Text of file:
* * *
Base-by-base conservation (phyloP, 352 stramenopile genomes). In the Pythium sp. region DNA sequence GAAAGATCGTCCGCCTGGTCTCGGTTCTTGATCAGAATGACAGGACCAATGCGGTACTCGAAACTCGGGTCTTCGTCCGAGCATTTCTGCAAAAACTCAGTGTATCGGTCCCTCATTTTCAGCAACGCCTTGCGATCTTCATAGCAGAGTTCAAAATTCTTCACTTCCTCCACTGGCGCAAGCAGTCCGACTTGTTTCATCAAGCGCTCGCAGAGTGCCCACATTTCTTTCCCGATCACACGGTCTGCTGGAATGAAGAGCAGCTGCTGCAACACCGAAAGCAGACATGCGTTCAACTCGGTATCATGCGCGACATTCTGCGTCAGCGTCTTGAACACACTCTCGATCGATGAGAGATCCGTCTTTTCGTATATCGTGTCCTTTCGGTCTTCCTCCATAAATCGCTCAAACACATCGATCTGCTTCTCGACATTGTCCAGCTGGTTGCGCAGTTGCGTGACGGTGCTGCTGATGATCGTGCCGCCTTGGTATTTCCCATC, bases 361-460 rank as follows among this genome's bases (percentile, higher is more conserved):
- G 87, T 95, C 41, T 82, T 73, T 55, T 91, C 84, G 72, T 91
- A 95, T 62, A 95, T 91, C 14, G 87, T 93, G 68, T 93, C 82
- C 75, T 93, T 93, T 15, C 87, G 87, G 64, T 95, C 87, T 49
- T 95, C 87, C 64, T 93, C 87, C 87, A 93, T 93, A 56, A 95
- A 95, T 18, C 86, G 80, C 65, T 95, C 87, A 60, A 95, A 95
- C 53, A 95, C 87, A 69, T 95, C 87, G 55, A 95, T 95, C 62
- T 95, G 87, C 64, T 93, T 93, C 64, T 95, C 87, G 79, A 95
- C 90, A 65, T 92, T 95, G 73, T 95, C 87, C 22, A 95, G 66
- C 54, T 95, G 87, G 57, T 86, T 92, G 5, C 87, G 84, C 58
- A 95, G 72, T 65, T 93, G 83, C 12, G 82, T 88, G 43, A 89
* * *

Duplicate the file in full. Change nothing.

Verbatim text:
Base-by-base conservation (phyloP, 352 stramenopile genomes). In the Pythium sp. region DNA sequence GAAAGATCGTCCGCCTGGTCTCGGTTCTTGATCAGAATGACAGGACCAATGCGGTACTCGAAACTCGGGTCTTCGTCCGAGCATTTCTGCAAAAACTCAGTGTATCGGTCCCTCATTTTCAGCAACGCCTTGCGATCTTCATAGCAGAGTTCAAAATTCTTCACTTCCTCCACTGGCGCAAGCAGTCCGACTTGTTTCATCAAGCGCTCGCAGAGTGCCCACATTTCTTTCCCGATCACACGGTCTGCTGGAATGAAGAGCAGCTGCTGCAACACCGAAAGCAGACATGCGTTCAACTCGGTATCATGCGCGACATTCTGCGTCAGCGTCTTGAACACACTCTCGATCGATGAGAGATCCGTCTTTTCGTATATCGTGTCCTTTCGGTCTTCCTCCATAAATCGCTCAAACACATCGATCTGCTTCTCGACATTGTCCAGCTGGTTGCGCAGTTGCGTGACGGTGCTGCTGATGATCGTGCCGCCTTGGTATTTCCCATC, bases 361-460 rank as follows among this genome's bases (percentile, higher is more conserved):
- G 87, T 95, C 41, T 82, T 73, T 55, T 91, C 84, G 72, T 91
- A 95, T 62, A 95, T 91, C 14, G 87, T 93, G 68, T 93, C 82
- C 75, T 93, T 93, T 15, C 87, G 87, G 64, T 95, C 87, T 49
- T 95, C 87, C 64, T 93, C 87, C 87, A 93, T 93, A 56, A 95
- A 95, T 18, C 86, G 80, C 65, T 95, C 87, A 60, A 95, A 95
- C 53, A 95, C 87, A 69, T 95, C 87, G 55, A 95, T 95, C 62
- T 95, G 87, C 64, T 93, T 93, C 64, T 95, C 87, G 79, A 95
- C 90, A 65, T 92, T 95, G 73, T 95, C 87, C 22, A 95, G 66
- C 54, T 95, G 87, G 57, T 86, T 92, G 5, C 87, G 84, C 58
- A 95, G 72, T 65, T 93, G 83, C 12, G 82, T 88, G 43, A 89